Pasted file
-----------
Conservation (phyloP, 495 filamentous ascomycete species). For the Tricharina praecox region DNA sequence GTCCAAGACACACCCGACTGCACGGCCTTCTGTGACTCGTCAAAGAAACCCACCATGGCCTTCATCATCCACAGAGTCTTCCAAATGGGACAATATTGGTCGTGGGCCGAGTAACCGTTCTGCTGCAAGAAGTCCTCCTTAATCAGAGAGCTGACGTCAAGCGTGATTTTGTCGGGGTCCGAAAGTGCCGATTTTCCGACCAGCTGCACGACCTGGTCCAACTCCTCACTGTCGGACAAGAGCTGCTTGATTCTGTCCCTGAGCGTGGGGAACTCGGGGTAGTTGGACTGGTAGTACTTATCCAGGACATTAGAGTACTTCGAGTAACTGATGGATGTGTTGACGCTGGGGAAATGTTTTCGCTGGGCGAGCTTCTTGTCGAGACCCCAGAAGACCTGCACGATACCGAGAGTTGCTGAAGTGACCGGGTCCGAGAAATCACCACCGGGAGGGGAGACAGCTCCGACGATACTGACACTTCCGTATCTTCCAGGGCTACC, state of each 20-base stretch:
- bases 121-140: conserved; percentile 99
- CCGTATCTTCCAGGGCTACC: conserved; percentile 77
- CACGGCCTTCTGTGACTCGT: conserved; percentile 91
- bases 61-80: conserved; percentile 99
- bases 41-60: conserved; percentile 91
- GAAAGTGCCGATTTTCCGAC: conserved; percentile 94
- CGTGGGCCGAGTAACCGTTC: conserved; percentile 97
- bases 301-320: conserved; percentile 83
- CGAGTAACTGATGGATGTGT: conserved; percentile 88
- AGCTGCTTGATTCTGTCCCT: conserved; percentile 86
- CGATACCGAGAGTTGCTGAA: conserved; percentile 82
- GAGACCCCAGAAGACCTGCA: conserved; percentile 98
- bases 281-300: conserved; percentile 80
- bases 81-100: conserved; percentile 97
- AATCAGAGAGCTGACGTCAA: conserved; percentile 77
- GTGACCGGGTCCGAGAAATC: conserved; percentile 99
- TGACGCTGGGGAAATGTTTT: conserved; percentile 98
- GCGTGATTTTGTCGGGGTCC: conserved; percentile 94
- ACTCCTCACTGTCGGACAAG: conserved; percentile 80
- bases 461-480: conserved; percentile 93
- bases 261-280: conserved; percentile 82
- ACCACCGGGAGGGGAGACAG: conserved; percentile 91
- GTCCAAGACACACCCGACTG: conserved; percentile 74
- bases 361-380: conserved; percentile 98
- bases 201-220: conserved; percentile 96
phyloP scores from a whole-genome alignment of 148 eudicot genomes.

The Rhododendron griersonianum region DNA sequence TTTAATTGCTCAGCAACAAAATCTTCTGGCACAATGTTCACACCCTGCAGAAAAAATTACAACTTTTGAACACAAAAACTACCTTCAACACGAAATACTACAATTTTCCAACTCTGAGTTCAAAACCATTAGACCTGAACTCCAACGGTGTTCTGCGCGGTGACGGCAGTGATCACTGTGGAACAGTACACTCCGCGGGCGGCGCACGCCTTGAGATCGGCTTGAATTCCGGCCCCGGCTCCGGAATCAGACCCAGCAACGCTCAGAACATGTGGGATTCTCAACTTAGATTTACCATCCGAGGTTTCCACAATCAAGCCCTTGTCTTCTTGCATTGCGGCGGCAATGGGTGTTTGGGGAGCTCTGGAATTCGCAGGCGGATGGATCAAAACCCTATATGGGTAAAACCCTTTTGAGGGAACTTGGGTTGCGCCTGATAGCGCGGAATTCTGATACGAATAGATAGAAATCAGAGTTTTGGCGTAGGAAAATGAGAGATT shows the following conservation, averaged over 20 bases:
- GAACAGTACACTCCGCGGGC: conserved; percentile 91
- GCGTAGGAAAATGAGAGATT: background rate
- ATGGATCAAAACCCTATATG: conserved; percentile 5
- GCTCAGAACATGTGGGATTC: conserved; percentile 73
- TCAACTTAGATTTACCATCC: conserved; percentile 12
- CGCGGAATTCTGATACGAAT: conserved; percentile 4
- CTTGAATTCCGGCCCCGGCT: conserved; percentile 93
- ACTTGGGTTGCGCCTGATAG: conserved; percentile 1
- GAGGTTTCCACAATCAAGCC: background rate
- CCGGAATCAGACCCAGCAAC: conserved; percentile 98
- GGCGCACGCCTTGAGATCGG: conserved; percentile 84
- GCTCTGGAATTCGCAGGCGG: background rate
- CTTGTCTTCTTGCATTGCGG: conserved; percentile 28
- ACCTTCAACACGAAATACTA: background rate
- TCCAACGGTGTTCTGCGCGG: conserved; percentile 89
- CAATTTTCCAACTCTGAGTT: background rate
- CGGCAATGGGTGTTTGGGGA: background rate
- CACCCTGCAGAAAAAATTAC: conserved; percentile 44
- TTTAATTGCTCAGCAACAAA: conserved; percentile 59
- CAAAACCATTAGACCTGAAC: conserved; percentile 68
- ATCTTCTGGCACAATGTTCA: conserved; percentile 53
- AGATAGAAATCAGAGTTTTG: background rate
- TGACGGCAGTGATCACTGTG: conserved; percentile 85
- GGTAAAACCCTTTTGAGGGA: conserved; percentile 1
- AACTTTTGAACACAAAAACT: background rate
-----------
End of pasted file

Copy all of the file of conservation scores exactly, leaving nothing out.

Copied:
Conservation (phyloP, 495 filamentous ascomycete species). For the Tricharina praecox region DNA sequence GTCCAAGACACACCCGACTGCACGGCCTTCTGTGACTCGTCAAAGAAACCCACCATGGCCTTCATCATCCACAGAGTCTTCCAAATGGGACAATATTGGTCGTGGGCCGAGTAACCGTTCTGCTGCAAGAAGTCCTCCTTAATCAGAGAGCTGACGTCAAGCGTGATTTTGTCGGGGTCCGAAAGTGCCGATTTTCCGACCAGCTGCACGACCTGGTCCAACTCCTCACTGTCGGACAAGAGCTGCTTGATTCTGTCCCTGAGCGTGGGGAACTCGGGGTAGTTGGACTGGTAGTACTTATCCAGGACATTAGAGTACTTCGAGTAACTGATGGATGTGTTGACGCTGGGGAAATGTTTTCGCTGGGCGAGCTTCTTGTCGAGACCCCAGAAGACCTGCACGATACCGAGAGTTGCTGAAGTGACCGGGTCCGAGAAATCACCACCGGGAGGGGAGACAGCTCCGACGATACTGACACTTCCGTATCTTCCAGGGCTACC, state of each 20-base stretch:
- bases 121-140: conserved; percentile 99
- CCGTATCTTCCAGGGCTACC: conserved; percentile 77
- CACGGCCTTCTGTGACTCGT: conserved; percentile 91
- bases 61-80: conserved; percentile 99
- bases 41-60: conserved; percentile 91
- GAAAGTGCCGATTTTCCGAC: conserved; percentile 94
- CGTGGGCCGAGTAACCGTTC: conserved; percentile 97
- bases 301-320: conserved; percentile 83
- CGAGTAACTGATGGATGTGT: conserved; percentile 88
- AGCTGCTTGATTCTGTCCCT: conserved; percentile 86
- CGATACCGAGAGTTGCTGAA: conserved; percentile 82
- GAGACCCCAGAAGACCTGCA: conserved; percentile 98
- bases 281-300: conserved; percentile 80
- bases 81-100: conserved; percentile 97
- AATCAGAGAGCTGACGTCAA: conserved; percentile 77
- GTGACCGGGTCCGAGAAATC: conserved; percentile 99
- TGACGCTGGGGAAATGTTTT: conserved; percentile 98
- GCGTGATTTTGTCGGGGTCC: conserved; percentile 94
- ACTCCTCACTGTCGGACAAG: conserved; percentile 80
- bases 461-480: conserved; percentile 93
- bases 261-280: conserved; percentile 82
- ACCACCGGGAGGGGAGACAG: conserved; percentile 91
- GTCCAAGACACACCCGACTG: conserved; percentile 74
- bases 361-380: conserved; percentile 98
- bases 201-220: conserved; percentile 96
phyloP scores from a whole-genome alignment of 148 eudicot genomes.

The Rhododendron griersonianum region DNA sequence TTTAATTGCTCAGCAACAAAATCTTCTGGCACAATGTTCACACCCTGCAGAAAAAATTACAACTTTTGAACACAAAAACTACCTTCAACACGAAATACTACAATTTTCCAACTCTGAGTTCAAAACCATTAGACCTGAACTCCAACGGTGTTCTGCGCGGTGACGGCAGTGATCACTGTGGAACAGTACACTCCGCGGGCGGCGCACGCCTTGAGATCGGCTTGAATTCCGGCCCCGGCTCCGGAATCAGACCCAGCAACGCTCAGAACATGTGGGATTCTCAACTTAGATTTACCATCCGAGGTTTCCACAATCAAGCCCTTGTCTTCTTGCATTGCGGCGGCAATGGGTGTTTGGGGAGCTCTGGAATTCGCAGGCGGATGGATCAAAACCCTATATGGGTAAAACCCTTTTGAGGGAACTTGGGTTGCGCCTGATAGCGCGGAATTCTGATACGAATAGATAGAAATCAGAGTTTTGGCGTAGGAAAATGAGAGATT shows the following conservation, averaged over 20 bases:
- GAACAGTACACTCCGCGGGC: conserved; percentile 91
- GCGTAGGAAAATGAGAGATT: background rate
- ATGGATCAAAACCCTATATG: conserved; percentile 5
- GCTCAGAACATGTGGGATTC: conserved; percentile 73
- TCAACTTAGATTTACCATCC: conserved; percentile 12
- CGCGGAATTCTGATACGAAT: conserved; percentile 4
- CTTGAATTCCGGCCCCGGCT: conserved; percentile 93
- ACTTGGGTTGCGCCTGATAG: conserved; percentile 1
- GAGGTTTCCACAATCAAGCC: background rate
- CCGGAATCAGACCCAGCAAC: conserved; percentile 98
- GGCGCACGCCTTGAGATCGG: conserved; percentile 84
- GCTCTGGAATTCGCAGGCGG: background rate
- CTTGTCTTCTTGCATTGCGG: conserved; percentile 28
- ACCTTCAACACGAAATACTA: background rate
- TCCAACGGTGTTCTGCGCGG: conserved; percentile 89
- CAATTTTCCAACTCTGAGTT: background rate
- CGGCAATGGGTGTTTGGGGA: background rate
- CACCCTGCAGAAAAAATTAC: conserved; percentile 44
- TTTAATTGCTCAGCAACAAA: conserved; percentile 59
- CAAAACCATTAGACCTGAAC: conserved; percentile 68
- ATCTTCTGGCACAATGTTCA: conserved; percentile 53
- AGATAGAAATCAGAGTTTTG: background rate
- TGACGGCAGTGATCACTGTG: conserved; percentile 85
- GGTAAAACCCTTTTGAGGGA: conserved; percentile 1
- AACTTTTGAACACAAAAACT: background rate